NRAO Meets the Dragon! Dragon Con, That Is

Dark Matter Panel: Nicole Gugliucci (St. Anselm College), Roy Kilgard (Wesleyan University), Steph LaMassa (Yale) and Charles Blue (NRAO).

Superheroes, archenemies, actors, and animated characters galore… what do they have in common with dark matter, star formation, and radio astronomy? At Dragon Con, quite a bit, it turns out.

Earlier this month, nearly 85,000 people descended on downtown Atlanta to attend an annual celebration of all things “geek.” It’s called Dragon Con and it’s one of the largest science fiction, gaming, and fantasy gatherings in the country.

Remarkably, amid the tens of thousands of cosplay enthusiasts, authors, actors, artists, and fans, there has emerged a strong and dedicated cadre of people excited to learn about the latest scientific developments in astronomy, physics, chemistry, and biology. And, for the second year in a row, NRAO was there sharing the exciting discoveries of radio astronomy.


It seems intuitive that many science fiction fans also harbor a strong fascination with all things science and astronomy. The ties run deep.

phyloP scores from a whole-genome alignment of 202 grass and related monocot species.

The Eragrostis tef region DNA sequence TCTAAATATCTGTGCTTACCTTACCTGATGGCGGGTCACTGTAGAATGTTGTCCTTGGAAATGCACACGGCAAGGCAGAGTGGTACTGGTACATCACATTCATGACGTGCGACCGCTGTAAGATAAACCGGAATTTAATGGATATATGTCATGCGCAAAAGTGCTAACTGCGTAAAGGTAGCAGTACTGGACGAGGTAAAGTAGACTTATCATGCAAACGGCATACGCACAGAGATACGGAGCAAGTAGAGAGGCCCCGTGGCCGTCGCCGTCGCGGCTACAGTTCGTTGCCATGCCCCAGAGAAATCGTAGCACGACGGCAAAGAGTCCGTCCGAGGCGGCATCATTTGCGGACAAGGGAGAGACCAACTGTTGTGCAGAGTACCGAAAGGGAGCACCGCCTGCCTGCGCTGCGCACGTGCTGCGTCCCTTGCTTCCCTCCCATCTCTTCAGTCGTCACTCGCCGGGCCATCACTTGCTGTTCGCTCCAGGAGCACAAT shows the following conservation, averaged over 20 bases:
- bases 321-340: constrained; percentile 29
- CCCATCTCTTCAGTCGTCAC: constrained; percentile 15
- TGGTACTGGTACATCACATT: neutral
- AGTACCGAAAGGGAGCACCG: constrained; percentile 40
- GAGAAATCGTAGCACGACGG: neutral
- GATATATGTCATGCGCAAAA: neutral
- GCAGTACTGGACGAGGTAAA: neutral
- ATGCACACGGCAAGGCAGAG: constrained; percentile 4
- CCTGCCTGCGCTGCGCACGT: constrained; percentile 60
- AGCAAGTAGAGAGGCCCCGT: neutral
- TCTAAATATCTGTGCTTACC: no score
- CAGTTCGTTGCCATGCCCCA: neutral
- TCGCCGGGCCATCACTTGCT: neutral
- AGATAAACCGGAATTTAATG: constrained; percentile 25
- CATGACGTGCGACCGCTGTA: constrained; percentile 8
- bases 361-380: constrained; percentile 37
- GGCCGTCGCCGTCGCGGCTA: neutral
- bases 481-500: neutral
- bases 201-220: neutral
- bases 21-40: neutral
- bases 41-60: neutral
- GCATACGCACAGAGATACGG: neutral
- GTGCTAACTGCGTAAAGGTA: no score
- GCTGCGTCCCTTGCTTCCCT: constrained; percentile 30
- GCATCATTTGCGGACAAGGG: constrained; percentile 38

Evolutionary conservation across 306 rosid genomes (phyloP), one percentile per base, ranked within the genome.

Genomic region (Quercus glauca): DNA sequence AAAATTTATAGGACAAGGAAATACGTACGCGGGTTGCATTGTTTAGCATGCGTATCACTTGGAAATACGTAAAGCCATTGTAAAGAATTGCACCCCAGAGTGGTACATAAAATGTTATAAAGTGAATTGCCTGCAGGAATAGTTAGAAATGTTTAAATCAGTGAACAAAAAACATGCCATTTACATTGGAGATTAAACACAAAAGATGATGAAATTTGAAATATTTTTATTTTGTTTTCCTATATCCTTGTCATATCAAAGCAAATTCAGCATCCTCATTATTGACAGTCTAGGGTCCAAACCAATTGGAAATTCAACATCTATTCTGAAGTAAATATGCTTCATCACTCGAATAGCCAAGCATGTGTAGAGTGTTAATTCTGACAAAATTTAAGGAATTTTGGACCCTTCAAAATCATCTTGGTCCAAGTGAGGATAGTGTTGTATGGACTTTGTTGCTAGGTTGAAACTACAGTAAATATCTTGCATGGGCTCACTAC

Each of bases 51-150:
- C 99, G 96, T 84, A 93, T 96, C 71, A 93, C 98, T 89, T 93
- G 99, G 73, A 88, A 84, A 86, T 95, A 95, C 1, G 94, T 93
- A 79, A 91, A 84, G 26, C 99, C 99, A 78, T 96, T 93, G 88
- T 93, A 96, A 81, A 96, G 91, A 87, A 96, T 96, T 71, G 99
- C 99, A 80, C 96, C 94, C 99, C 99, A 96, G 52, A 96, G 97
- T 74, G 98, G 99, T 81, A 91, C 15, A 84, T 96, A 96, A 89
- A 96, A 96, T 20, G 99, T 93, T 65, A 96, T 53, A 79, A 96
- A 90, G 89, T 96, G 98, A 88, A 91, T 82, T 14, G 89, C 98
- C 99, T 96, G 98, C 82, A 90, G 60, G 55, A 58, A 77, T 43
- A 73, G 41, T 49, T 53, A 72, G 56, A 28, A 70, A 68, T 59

Long before the first satellites were launched and humans traveled into Earth’s orbit (and just a little bit beyond), science fiction writers were dreaming about the wonders of space exploration. Some, like Arthur C. Clarke, even used science fiction to propose future technologies. In his 1952 novel “Islands in the Sky,” Clarke explored the idea of a world connected by communications satellites in geosynchronous orbit – something that occurred to him when he served as a talk-down radio operator during World War II.[1]Though prescient in the impact and implications of such a technology, Clarke, however, greatly overestimated the amount of time it would take to achieve such a feat. At the time of writing, communication technology required vacuum tubes, which had the irritating habit of burning out, a problem that would also occur in space. For a communication satellite to work, people had to be stationed onboard the satellite to routinely replace those pesky vacuum tubes.